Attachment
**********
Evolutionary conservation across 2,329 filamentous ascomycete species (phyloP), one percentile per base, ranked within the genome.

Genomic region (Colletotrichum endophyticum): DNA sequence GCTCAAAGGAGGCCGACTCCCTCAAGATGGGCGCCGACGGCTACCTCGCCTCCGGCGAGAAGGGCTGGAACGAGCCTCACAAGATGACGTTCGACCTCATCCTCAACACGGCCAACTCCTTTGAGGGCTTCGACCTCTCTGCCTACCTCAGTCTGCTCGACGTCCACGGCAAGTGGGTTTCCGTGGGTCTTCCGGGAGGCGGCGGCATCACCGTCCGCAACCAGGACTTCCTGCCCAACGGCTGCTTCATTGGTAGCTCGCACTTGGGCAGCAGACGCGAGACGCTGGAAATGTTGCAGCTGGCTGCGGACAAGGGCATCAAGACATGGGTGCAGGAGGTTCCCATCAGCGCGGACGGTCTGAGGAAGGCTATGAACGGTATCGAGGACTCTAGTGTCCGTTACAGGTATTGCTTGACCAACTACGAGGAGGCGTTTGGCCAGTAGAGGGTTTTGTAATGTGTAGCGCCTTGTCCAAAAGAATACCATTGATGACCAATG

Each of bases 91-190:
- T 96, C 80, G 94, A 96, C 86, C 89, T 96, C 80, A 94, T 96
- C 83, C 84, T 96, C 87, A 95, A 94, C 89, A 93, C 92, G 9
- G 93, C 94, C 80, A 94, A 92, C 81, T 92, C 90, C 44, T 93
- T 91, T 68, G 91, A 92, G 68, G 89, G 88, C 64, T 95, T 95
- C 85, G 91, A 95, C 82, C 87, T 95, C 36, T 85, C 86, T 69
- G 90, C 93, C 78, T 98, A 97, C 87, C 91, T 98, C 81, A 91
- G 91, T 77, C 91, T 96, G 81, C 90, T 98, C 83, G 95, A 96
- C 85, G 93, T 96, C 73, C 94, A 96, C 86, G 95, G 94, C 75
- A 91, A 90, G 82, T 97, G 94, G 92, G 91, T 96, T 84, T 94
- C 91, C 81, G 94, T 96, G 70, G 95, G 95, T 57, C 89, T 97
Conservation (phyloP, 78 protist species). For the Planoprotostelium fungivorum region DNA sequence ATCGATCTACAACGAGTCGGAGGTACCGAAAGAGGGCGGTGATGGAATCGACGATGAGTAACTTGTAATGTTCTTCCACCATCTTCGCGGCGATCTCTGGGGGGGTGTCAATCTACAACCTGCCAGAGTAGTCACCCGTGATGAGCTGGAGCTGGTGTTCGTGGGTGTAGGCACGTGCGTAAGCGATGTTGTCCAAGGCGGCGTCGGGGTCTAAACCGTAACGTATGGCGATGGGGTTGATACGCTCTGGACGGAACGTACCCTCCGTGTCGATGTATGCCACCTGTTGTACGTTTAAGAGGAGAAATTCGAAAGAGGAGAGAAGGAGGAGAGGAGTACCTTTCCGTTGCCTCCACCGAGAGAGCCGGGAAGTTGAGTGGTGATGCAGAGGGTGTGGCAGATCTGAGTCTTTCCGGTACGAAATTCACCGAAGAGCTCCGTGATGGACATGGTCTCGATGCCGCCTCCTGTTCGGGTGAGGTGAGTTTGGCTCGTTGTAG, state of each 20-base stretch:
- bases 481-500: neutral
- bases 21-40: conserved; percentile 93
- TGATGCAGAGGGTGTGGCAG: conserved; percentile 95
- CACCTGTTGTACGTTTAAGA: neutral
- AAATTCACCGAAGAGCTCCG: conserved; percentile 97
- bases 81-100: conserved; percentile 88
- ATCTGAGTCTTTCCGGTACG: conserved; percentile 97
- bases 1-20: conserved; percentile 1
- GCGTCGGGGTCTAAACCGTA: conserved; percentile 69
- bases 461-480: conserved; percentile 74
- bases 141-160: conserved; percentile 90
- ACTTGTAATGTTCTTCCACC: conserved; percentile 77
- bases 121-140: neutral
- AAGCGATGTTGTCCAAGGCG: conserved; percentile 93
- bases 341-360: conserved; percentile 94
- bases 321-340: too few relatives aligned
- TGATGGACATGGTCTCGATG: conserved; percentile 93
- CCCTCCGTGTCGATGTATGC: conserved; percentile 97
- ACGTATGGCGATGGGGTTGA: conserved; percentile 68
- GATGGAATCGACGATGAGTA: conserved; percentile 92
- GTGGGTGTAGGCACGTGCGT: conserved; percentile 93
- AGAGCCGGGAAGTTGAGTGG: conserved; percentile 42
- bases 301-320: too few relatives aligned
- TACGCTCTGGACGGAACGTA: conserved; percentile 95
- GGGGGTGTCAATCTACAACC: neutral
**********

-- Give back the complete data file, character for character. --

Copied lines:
Evolutionary conservation across 2,329 filamentous ascomycete species (phyloP), one percentile per base, ranked within the genome.

Genomic region (Colletotrichum endophyticum): DNA sequence GCTCAAAGGAGGCCGACTCCCTCAAGATGGGCGCCGACGGCTACCTCGCCTCCGGCGAGAAGGGCTGGAACGAGCCTCACAAGATGACGTTCGACCTCATCCTCAACACGGCCAACTCCTTTGAGGGCTTCGACCTCTCTGCCTACCTCAGTCTGCTCGACGTCCACGGCAAGTGGGTTTCCGTGGGTCTTCCGGGAGGCGGCGGCATCACCGTCCGCAACCAGGACTTCCTGCCCAACGGCTGCTTCATTGGTAGCTCGCACTTGGGCAGCAGACGCGAGACGCTGGAAATGTTGCAGCTGGCTGCGGACAAGGGCATCAAGACATGGGTGCAGGAGGTTCCCATCAGCGCGGACGGTCTGAGGAAGGCTATGAACGGTATCGAGGACTCTAGTGTCCGTTACAGGTATTGCTTGACCAACTACGAGGAGGCGTTTGGCCAGTAGAGGGTTTTGTAATGTGTAGCGCCTTGTCCAAAAGAATACCATTGATGACCAATG

Each of bases 91-190:
- T 96, C 80, G 94, A 96, C 86, C 89, T 96, C 80, A 94, T 96
- C 83, C 84, T 96, C 87, A 95, A 94, C 89, A 93, C 92, G 9
- G 93, C 94, C 80, A 94, A 92, C 81, T 92, C 90, C 44, T 93
- T 91, T 68, G 91, A 92, G 68, G 89, G 88, C 64, T 95, T 95
- C 85, G 91, A 95, C 82, C 87, T 95, C 36, T 85, C 86, T 69
- G 90, C 93, C 78, T 98, A 97, C 87, C 91, T 98, C 81, A 91
- G 91, T 77, C 91, T 96, G 81, C 90, T 98, C 83, G 95, A 96
- C 85, G 93, T 96, C 73, C 94, A 96, C 86, G 95, G 94, C 75
- A 91, A 90, G 82, T 97, G 94, G 92, G 91, T 96, T 84, T 94
- C 91, C 81, G 94, T 96, G 70, G 95, G 95, T 57, C 89, T 97
Conservation (phyloP, 78 protist species). For the Planoprotostelium fungivorum region DNA sequence ATCGATCTACAACGAGTCGGAGGTACCGAAAGAGGGCGGTGATGGAATCGACGATGAGTAACTTGTAATGTTCTTCCACCATCTTCGCGGCGATCTCTGGGGGGGTGTCAATCTACAACCTGCCAGAGTAGTCACCCGTGATGAGCTGGAGCTGGTGTTCGTGGGTGTAGGCACGTGCGTAAGCGATGTTGTCCAAGGCGGCGTCGGGGTCTAAACCGTAACGTATGGCGATGGGGTTGATACGCTCTGGACGGAACGTACCCTCCGTGTCGATGTATGCCACCTGTTGTACGTTTAAGAGGAGAAATTCGAAAGAGGAGAGAAGGAGGAGAGGAGTACCTTTCCGTTGCCTCCACCGAGAGAGCCGGGAAGTTGAGTGGTGATGCAGAGGGTGTGGCAGATCTGAGTCTTTCCGGTACGAAATTCACCGAAGAGCTCCGTGATGGACATGGTCTCGATGCCGCCTCCTGTTCGGGTGAGGTGAGTTTGGCTCGTTGTAG, state of each 20-base stretch:
- bases 481-500: neutral
- bases 21-40: conserved; percentile 93
- TGATGCAGAGGGTGTGGCAG: conserved; percentile 95
- CACCTGTTGTACGTTTAAGA: neutral
- AAATTCACCGAAGAGCTCCG: conserved; percentile 97
- bases 81-100: conserved; percentile 88
- ATCTGAGTCTTTCCGGTACG: conserved; percentile 97
- bases 1-20: conserved; percentile 1
- GCGTCGGGGTCTAAACCGTA: conserved; percentile 69
- bases 461-480: conserved; percentile 74
- bases 141-160: conserved; percentile 90
- ACTTGTAATGTTCTTCCACC: conserved; percentile 77
- bases 121-140: neutral
- AAGCGATGTTGTCCAAGGCG: conserved; percentile 93
- bases 341-360: conserved; percentile 94
- bases 321-340: too few relatives aligned
- TGATGGACATGGTCTCGATG: conserved; percentile 93
- CCCTCCGTGTCGATGTATGC: conserved; percentile 97
- ACGTATGGCGATGGGGTTGA: conserved; percentile 68
- GATGGAATCGACGATGAGTA: conserved; percentile 92
- GTGGGTGTAGGCACGTGCGT: conserved; percentile 93
- AGAGCCGGGAAGTTGAGTGG: conserved; percentile 42
- bases 301-320: too few relatives aligned
- TACGCTCTGGACGGAACGTA: conserved; percentile 95
- GGGGGTGTCAATCTACAACC: neutral